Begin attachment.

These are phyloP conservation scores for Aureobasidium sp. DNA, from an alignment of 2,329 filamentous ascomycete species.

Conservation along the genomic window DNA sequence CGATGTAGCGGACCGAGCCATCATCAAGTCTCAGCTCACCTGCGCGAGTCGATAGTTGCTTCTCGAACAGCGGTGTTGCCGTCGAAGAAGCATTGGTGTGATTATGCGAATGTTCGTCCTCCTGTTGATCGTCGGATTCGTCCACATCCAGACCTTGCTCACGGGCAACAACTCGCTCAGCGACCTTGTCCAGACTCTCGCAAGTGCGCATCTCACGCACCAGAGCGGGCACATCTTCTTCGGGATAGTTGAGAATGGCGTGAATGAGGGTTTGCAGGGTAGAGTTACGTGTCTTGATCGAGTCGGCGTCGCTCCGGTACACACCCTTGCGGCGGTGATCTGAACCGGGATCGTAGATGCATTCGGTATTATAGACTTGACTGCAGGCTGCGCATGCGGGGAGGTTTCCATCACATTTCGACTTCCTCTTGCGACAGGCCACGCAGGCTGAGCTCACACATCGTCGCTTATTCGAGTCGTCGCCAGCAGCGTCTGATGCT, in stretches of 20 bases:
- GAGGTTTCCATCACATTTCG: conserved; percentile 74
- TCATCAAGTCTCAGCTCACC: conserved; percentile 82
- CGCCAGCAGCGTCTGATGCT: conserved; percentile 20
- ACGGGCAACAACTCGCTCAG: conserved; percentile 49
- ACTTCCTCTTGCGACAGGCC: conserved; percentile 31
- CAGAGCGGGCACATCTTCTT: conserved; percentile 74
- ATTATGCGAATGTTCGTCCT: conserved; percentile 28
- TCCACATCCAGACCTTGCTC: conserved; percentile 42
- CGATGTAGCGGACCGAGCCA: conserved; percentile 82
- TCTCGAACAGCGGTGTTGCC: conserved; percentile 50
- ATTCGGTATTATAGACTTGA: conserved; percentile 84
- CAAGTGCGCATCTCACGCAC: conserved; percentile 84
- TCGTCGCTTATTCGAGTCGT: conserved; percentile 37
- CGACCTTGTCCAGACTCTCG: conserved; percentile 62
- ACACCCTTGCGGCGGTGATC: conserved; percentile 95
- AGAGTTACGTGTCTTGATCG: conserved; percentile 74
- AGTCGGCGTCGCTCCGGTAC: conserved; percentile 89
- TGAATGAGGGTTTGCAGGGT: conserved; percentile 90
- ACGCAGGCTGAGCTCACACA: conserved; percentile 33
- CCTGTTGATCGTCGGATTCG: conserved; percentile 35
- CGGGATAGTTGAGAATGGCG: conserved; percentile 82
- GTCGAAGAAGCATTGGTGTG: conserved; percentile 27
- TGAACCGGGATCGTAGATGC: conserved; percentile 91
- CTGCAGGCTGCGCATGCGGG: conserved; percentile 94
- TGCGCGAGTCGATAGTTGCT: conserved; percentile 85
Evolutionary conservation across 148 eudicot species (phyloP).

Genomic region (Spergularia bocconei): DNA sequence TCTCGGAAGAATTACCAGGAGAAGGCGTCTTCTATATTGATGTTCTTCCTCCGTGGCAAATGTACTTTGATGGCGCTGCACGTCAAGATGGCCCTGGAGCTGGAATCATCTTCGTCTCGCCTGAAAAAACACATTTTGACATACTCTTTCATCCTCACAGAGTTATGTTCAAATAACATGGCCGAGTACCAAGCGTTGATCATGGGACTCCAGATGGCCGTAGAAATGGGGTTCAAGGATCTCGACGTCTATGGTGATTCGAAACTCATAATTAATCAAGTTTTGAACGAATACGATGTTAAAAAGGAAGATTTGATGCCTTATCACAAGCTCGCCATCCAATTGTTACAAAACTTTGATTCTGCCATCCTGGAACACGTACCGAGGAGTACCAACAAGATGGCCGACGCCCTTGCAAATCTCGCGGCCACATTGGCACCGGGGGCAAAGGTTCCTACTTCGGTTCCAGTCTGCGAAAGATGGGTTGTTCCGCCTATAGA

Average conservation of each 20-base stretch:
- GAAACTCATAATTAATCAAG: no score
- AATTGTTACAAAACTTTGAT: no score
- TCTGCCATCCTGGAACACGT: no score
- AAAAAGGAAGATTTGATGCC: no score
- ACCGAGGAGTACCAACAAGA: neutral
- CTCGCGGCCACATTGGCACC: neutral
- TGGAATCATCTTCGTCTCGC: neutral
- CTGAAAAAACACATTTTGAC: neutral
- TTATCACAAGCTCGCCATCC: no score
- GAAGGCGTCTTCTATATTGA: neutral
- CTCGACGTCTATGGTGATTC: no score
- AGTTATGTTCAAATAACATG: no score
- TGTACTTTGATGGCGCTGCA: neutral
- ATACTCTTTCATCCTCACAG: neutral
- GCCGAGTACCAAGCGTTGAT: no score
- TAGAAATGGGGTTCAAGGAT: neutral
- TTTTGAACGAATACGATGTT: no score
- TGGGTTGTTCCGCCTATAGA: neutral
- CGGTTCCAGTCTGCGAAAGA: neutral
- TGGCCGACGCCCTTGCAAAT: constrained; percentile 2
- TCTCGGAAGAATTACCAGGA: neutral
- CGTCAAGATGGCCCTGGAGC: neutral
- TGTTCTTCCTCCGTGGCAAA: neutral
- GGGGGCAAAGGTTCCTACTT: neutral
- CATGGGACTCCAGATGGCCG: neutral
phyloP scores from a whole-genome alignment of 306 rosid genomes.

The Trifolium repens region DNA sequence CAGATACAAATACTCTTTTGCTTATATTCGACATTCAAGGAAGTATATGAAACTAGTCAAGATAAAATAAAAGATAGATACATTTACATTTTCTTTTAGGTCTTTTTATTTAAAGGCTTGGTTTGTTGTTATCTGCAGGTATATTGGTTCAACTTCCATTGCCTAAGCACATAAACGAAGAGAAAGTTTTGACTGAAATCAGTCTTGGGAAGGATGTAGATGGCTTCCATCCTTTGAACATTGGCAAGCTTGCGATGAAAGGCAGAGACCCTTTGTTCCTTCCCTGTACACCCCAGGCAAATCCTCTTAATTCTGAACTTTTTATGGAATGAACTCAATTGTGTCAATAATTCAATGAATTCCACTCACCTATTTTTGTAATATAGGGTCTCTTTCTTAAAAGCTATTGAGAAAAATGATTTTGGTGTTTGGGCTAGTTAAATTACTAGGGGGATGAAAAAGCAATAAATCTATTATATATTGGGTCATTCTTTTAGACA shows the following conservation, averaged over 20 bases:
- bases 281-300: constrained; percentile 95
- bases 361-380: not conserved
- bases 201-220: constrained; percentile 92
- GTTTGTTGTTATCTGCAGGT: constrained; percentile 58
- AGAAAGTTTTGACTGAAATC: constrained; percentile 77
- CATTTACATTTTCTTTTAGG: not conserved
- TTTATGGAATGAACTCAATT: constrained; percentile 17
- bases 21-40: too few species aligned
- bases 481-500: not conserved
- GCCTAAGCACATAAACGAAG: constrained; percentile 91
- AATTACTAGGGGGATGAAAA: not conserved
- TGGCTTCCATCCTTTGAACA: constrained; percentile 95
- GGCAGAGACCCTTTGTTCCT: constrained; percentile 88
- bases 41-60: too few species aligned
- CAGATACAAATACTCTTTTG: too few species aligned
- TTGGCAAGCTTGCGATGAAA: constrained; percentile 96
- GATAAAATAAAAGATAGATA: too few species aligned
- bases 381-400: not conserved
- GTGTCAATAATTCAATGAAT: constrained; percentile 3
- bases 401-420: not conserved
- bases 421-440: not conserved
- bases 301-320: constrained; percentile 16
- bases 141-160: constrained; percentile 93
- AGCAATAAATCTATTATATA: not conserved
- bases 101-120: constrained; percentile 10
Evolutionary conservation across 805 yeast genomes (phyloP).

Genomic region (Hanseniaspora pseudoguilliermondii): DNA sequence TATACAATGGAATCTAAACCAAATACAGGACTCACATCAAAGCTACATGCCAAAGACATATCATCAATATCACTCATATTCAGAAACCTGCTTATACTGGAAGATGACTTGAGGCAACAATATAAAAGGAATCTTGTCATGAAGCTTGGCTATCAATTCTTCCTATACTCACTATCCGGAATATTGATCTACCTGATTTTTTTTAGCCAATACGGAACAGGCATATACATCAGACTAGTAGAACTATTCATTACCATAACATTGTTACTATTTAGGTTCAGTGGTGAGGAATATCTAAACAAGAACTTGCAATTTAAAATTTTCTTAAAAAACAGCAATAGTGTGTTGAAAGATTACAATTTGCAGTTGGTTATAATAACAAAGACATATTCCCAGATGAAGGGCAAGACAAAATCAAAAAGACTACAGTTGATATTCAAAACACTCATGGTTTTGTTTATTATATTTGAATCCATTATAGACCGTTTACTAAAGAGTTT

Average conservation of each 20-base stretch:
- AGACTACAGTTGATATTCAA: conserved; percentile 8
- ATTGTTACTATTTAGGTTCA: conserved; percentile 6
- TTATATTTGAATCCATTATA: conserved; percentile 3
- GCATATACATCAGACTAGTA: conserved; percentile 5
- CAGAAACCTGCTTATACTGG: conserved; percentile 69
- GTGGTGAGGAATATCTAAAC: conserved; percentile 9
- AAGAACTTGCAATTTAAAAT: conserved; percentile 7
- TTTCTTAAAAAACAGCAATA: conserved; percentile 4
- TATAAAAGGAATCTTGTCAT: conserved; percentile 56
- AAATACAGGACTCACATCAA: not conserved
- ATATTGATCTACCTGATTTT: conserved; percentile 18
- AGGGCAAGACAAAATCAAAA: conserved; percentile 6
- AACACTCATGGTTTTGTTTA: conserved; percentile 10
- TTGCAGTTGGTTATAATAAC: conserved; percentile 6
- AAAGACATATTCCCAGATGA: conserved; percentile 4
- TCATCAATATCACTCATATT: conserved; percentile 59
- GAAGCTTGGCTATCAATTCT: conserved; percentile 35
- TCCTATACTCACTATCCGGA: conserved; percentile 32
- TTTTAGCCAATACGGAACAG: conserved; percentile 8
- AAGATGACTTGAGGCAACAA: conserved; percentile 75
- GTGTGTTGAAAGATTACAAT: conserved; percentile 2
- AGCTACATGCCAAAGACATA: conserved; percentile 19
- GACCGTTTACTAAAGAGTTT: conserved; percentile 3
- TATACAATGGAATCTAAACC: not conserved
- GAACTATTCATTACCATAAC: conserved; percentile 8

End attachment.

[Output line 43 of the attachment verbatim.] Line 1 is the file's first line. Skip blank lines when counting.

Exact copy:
- TGTACTTTGATGGCGCTGCA: neutral